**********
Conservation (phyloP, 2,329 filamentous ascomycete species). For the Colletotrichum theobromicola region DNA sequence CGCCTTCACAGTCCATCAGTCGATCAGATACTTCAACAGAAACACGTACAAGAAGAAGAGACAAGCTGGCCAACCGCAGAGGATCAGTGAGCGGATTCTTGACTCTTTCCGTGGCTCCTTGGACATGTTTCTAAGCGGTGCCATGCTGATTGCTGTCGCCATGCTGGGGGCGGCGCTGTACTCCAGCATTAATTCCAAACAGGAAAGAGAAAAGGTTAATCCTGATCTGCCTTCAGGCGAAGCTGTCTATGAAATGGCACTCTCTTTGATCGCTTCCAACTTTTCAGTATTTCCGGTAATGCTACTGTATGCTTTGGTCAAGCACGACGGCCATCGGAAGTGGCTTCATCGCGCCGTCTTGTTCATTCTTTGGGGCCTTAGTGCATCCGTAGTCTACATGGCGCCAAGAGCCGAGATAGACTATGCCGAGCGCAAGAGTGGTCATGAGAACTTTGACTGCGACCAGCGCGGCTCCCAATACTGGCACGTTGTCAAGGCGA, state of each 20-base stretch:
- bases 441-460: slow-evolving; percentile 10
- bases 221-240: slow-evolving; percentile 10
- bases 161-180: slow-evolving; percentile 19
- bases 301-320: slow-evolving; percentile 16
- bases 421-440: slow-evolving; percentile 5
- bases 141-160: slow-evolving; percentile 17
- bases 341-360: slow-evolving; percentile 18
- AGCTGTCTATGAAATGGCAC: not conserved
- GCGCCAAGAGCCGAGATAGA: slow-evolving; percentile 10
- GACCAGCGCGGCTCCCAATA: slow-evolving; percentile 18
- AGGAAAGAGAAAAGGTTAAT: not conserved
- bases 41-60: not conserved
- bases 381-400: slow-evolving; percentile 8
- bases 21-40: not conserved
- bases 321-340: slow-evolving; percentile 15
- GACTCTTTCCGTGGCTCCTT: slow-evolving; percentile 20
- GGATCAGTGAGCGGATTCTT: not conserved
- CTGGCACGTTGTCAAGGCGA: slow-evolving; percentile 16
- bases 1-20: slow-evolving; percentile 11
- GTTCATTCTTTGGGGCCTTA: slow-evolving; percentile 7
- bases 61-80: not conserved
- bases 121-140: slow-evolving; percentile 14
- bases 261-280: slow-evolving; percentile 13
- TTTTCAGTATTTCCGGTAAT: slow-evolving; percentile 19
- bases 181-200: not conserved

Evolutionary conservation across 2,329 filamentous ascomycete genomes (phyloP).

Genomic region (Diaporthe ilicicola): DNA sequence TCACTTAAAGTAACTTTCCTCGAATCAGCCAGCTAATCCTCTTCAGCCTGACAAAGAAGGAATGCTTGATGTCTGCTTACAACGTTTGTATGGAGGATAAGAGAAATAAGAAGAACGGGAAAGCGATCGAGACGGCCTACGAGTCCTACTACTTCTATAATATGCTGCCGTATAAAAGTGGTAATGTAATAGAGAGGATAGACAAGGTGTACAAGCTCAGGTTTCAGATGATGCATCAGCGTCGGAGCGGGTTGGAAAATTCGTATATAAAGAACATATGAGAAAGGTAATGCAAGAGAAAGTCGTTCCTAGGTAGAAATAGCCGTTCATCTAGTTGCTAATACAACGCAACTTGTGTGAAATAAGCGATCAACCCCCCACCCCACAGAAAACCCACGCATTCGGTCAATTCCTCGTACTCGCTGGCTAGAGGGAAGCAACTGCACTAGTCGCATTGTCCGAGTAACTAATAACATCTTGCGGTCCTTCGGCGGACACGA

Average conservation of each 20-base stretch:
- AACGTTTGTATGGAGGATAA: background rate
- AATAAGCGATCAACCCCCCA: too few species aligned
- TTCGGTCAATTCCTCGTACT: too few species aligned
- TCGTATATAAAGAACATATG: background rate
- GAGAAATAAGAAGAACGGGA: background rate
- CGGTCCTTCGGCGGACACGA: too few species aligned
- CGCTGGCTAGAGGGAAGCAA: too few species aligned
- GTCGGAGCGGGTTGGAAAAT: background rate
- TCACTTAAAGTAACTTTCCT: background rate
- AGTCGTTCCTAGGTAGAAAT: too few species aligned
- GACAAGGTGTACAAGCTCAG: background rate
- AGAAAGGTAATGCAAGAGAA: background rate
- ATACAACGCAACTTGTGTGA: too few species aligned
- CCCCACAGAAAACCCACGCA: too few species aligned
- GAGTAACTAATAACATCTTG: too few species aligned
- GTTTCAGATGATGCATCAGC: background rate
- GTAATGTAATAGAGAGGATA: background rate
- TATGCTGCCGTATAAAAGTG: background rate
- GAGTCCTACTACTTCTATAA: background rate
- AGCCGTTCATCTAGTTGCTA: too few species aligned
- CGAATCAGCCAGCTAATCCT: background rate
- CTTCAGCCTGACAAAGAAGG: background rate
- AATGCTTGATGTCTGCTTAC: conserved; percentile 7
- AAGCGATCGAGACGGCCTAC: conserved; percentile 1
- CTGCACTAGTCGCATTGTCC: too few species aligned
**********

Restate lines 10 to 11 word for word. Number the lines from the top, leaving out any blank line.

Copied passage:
- GCGCCAAGAGCCGAGATAGA: slow-evolving; percentile 10
- GACCAGCGCGGCTCCCAATA: slow-evolving; percentile 18